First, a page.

What Does “Debates Matter” Mean?

I got into this with Noam Scheiber on the night of last week’s debate, and now I see David Frum making the same point:

Political science proclaims, “debates don’t matter.” After this election, we may need to retire a lot of political science.

So that’s just wrong.  In my piece about debates, I was careful to separate two things:

1) Whether debates move the polls enough to determine the winner of the election.  This may have happened in 1960, although the polling data is thin and so any inference is tenuous.  This may have happened in 2000 as well.

2) Whether the debates move the polls at all.  They can!  Not always, and not always by a lot, but they can.  Look, I even posted the data.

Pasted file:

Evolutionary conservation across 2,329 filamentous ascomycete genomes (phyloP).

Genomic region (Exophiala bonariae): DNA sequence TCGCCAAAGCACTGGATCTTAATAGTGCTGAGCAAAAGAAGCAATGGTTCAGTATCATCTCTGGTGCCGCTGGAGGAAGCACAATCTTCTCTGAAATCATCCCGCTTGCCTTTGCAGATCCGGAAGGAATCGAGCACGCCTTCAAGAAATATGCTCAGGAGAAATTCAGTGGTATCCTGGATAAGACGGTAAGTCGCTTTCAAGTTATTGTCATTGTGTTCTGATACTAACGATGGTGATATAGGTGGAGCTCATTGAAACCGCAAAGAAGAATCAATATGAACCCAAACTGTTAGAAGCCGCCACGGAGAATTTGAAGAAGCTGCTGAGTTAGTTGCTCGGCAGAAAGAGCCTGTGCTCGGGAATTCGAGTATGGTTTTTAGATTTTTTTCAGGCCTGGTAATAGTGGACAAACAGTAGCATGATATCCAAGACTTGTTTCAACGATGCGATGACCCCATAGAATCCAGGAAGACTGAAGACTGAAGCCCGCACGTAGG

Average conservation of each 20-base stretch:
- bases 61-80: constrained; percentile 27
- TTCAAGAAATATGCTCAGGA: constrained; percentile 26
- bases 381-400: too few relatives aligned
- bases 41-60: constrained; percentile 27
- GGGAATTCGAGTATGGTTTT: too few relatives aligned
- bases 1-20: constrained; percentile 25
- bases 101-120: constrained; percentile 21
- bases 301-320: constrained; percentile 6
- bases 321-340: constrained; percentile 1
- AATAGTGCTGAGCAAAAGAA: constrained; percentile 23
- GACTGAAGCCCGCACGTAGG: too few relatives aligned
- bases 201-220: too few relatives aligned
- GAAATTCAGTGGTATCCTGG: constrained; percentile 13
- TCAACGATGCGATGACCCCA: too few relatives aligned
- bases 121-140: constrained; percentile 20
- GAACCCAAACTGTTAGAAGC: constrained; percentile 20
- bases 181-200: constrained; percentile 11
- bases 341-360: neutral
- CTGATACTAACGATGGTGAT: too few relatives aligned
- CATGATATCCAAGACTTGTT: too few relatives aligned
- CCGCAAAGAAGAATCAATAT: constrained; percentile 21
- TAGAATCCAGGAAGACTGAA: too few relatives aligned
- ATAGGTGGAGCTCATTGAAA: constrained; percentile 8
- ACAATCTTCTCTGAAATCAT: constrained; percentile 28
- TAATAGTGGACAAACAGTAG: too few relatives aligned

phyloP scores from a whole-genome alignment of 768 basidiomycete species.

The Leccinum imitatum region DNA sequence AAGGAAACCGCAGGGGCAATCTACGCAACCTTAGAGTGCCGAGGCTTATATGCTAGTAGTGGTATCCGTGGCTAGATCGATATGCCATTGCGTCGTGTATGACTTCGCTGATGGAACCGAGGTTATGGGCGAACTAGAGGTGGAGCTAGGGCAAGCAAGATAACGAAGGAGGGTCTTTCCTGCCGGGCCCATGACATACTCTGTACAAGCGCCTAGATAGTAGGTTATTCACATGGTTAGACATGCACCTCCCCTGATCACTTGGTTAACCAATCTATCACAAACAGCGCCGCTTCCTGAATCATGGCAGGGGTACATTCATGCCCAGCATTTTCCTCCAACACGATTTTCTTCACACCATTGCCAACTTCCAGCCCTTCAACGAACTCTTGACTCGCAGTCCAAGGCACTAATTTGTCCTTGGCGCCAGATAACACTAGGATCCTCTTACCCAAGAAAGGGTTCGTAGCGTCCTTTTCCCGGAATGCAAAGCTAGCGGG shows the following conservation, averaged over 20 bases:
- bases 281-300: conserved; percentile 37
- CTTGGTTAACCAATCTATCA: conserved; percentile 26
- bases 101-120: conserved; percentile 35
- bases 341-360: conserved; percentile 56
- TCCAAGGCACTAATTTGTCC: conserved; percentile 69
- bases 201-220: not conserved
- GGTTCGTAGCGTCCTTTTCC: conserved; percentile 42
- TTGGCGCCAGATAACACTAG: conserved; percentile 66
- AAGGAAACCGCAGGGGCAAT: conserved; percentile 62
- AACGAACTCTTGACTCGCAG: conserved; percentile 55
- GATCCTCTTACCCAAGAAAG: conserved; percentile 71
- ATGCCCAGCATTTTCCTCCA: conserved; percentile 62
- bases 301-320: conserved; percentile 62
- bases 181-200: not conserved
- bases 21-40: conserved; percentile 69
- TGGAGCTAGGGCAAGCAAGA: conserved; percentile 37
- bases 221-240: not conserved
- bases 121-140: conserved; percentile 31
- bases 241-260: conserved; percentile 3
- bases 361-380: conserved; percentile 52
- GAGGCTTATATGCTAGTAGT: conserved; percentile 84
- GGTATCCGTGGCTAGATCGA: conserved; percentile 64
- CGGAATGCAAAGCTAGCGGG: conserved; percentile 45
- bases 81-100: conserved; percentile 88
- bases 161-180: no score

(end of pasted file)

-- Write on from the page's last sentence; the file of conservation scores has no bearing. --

Yes, political science finds a smaller role for presidential campaigns than reporting and commentary often suggests or implies.  So our position gets caricatured as “campaigns don’t matter.”  But that’s just a convenient straw man, and it’s not what the political science research says.

[Cross-posted at The Monkey Cage]

Support Nonprofit Journalism

If you enjoyed this article, consider making a donation to help us produce more like it. The Washington Monthly was founded in 1969 to tell the stories of how government really works—and how to make it work better. Fifty years later, the need for incisive analysis and new, progressive policy ideas is clearer than ever. As a nonprofit, we rely on support from readers like you.

Yes, I’ll make a donation

John Sides

John Sides is an associate professor of political science at George Washington University.